History of the Invasion and Capture of Washington: And the Events which Preceded and Followed (Google eBook)

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Harper, 1857 - United States - 371 pages
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Page 259 - Judging it of consequence to complete the destruction of the public buildings with the least possible delay, so that the army might retire without loss of time, the following buildings were set fire to and consumed.
Page 20 - ... of the United States; and as such a system, if not counteracted, will have the effect of diminishing very materially the pressure of the war on the enemy, and encouraging a perseverance in it, at the same time that it will leave the general commerce of the United States under all the pressure the enemy can impose, thus subjecting the whole to British regulation in subserviency to British monopoly, I recommend to the consideration of Congress the expediency of an immediate and effectual prohibition...
Page 133 - Patuxent, this afforded a pretext for ascending that river to attack him near its source, above Pig Point, while the ultimate destination of the combined force was Washington, should it be found that the attempt might be made with any prospect of success.
Page 53 - At or near the time appointed, the secretaries of state, treasury, war, and navy, and the attorney general assembled. The president stated the object of the meeting to be the consideration of the menacing aspect of things, in consequence of the augmented power of the enemy by the great political changes which had taken place in Europe, and the disposition manifested by the...
Page 290 - That, in case the British vessels should pass the fort, or their forces approach the town by land, and there should be no sufficient force, on our part, to oppose them with any reasonable prospect of success, they should appoint a committee to carry a flag to the officer commanding the enemy's force about to attack the town, and to procure the best terms for the safety of persons, houses, and property in their power.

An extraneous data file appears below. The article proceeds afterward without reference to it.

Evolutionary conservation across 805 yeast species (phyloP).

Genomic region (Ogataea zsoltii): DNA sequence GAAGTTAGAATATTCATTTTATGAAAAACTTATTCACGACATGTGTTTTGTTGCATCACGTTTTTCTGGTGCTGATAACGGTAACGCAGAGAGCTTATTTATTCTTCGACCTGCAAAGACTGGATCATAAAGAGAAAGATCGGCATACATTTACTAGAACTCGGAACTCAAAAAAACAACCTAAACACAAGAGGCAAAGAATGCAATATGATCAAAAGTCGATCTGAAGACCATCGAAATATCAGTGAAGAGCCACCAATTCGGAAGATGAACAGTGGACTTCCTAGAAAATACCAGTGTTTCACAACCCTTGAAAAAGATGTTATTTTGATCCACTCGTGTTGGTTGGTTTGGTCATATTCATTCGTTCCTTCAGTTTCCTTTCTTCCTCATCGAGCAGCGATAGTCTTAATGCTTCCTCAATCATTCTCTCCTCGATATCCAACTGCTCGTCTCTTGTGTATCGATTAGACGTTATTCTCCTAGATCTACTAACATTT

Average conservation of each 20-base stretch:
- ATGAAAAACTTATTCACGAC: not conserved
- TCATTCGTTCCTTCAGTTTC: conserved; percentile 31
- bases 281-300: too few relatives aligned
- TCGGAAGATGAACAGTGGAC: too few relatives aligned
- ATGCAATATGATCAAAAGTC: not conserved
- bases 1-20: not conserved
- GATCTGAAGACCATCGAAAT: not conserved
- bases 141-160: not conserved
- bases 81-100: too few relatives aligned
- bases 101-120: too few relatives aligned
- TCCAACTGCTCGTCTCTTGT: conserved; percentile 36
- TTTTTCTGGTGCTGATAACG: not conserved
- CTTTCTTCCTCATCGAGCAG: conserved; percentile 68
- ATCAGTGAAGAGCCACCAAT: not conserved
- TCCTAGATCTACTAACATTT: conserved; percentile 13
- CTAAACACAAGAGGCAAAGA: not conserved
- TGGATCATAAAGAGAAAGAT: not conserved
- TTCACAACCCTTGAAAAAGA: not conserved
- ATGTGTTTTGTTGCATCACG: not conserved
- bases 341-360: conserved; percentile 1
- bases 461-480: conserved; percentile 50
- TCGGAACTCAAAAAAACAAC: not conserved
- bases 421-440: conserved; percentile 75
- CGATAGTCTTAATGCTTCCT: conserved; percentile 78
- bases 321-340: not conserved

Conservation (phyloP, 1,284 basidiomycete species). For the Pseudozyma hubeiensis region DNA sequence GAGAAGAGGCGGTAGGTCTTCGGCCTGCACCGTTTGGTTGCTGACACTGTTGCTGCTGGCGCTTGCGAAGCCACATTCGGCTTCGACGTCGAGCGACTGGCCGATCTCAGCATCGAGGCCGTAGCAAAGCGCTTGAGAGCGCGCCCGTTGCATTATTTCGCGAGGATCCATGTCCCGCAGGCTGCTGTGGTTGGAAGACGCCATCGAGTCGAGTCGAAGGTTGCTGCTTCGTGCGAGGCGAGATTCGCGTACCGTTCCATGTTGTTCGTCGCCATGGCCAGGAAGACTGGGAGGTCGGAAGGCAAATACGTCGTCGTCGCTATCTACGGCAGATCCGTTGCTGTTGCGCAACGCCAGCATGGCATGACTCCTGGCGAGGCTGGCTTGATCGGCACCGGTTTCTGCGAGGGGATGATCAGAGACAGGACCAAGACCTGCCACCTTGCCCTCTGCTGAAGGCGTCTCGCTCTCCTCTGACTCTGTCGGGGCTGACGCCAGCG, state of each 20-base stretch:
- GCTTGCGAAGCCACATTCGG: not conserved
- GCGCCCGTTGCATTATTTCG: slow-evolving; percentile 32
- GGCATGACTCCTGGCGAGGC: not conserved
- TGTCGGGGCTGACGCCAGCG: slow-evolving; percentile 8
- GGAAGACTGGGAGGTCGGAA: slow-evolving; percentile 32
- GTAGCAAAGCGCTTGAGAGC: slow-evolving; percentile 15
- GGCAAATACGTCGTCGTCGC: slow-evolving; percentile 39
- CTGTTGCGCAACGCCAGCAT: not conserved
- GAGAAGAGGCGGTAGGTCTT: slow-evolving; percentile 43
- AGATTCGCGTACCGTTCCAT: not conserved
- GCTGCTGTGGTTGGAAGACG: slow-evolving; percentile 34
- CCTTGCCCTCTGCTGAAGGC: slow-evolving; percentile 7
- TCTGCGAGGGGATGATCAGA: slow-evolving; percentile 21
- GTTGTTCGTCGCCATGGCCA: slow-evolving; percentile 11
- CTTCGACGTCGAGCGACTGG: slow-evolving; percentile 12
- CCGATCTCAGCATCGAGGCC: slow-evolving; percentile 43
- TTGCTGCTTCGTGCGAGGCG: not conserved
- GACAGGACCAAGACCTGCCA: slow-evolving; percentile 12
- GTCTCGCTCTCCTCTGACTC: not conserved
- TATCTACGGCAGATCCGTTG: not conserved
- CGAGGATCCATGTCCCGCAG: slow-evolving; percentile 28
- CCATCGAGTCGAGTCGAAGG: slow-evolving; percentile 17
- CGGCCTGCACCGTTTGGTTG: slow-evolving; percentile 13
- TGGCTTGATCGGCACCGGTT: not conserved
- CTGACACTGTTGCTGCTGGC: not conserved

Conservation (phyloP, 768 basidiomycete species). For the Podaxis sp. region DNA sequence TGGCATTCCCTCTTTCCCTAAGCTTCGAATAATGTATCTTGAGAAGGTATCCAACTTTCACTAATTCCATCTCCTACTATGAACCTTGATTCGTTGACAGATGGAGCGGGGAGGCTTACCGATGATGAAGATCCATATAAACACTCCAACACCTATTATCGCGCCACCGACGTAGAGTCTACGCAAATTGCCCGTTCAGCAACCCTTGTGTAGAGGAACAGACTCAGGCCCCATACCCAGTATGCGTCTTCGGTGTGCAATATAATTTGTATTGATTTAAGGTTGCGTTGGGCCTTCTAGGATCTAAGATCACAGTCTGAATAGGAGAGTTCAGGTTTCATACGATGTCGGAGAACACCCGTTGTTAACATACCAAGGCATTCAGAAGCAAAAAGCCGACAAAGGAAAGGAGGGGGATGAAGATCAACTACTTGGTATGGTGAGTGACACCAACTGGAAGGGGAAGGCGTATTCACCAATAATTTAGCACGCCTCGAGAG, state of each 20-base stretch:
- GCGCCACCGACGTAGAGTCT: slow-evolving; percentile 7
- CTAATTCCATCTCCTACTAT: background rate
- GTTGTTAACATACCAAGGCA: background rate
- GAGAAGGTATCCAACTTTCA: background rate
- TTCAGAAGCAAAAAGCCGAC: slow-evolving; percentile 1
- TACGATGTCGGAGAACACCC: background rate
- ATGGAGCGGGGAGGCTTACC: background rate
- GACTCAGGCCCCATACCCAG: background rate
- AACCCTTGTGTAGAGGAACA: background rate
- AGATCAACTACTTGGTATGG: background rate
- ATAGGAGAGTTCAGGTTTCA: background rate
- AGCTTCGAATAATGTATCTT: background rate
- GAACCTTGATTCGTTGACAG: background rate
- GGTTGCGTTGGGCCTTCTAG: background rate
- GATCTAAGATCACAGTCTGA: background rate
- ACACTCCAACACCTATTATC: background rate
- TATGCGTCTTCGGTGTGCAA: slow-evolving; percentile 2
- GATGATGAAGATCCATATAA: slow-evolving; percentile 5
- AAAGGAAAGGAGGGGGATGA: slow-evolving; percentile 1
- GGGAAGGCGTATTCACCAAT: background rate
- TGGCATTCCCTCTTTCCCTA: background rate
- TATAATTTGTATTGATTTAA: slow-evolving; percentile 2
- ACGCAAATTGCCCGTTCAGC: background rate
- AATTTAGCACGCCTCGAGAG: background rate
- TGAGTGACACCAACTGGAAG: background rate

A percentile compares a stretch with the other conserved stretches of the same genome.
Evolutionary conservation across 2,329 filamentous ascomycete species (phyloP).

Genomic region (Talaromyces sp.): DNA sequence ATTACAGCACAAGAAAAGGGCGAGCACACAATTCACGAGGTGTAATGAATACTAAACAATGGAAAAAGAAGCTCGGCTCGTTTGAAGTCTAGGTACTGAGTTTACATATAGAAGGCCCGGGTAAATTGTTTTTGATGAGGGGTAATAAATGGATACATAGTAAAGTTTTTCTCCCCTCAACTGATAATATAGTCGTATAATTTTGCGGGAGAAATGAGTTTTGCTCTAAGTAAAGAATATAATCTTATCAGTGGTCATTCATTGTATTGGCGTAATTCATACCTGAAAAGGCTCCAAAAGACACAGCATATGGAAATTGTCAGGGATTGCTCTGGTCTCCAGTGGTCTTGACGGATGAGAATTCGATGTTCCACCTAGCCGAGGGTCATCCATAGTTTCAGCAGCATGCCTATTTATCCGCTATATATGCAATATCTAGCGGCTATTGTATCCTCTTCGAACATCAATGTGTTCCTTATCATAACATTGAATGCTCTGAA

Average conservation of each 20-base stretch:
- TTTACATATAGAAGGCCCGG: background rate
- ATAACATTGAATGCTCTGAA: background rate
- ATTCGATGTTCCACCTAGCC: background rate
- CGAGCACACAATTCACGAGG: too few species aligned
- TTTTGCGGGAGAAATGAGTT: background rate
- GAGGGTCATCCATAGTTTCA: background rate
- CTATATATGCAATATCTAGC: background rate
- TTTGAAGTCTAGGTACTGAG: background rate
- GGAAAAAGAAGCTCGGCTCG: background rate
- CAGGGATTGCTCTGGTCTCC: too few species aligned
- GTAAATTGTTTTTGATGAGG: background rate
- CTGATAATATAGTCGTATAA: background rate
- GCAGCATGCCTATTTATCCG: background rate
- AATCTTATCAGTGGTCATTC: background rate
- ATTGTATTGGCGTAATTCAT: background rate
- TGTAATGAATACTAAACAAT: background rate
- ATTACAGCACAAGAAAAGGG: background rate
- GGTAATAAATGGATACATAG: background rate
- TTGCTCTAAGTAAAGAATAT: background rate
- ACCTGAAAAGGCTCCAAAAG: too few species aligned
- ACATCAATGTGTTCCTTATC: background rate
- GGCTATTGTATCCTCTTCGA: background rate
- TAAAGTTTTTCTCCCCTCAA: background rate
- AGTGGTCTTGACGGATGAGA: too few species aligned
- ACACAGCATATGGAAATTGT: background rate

Page 133 - Gordon, of his majesty's ship Seahorse, with that ship and the ships and bombs named in the margin, up the Potomac to bombard Fort Washington (which is situated on the left bank of that river, about ten or twelve miles below the city), with a view of destroying that fort and opening a free communication above, as well as to cover the retreat of the army, should its return by the...
Page 225 - Sterett, being the left of Stansbury's line, to advance and sustain the artillery. They promptly commenced this movement; but the rockets, which had, for the first three or four, passed very high above the heads of the line, now received a more horizontal direction, and passed very close above the heads of Shutz's and Ragan's regiments, composing the centre and left of Stansbury's line. A universal flight of these two regiments was the consequence. This leaving the right of the...
Page 254 - ... they wantonly destroyed the public edifices, having no relation in their structure to operations of war, nor used at the time for military annoyance...
Page 327 - ... enemy from taking him on the flanks as well as in front ; and that no reasonable hope could be entertained, that any of the troops could be relied on to make a resistance as desperate as necessary, in an isolated building, which could not be supported by a sufficiency of troops without : indeed it would have taken nearly the whole of the troops, he said, to have sufficiently filled the two wings, which would have left the enemy masters of every other part of the city, and given him the opportunity,...
Page 133 - ... destination of the combined force was Washington, should it be found that the attempt might be made with any prospect of success. To give their lordships a more correct idea of the place of attack, I send a sketch of the country upon which the movements of the army and navy are pourtrayed ; by...

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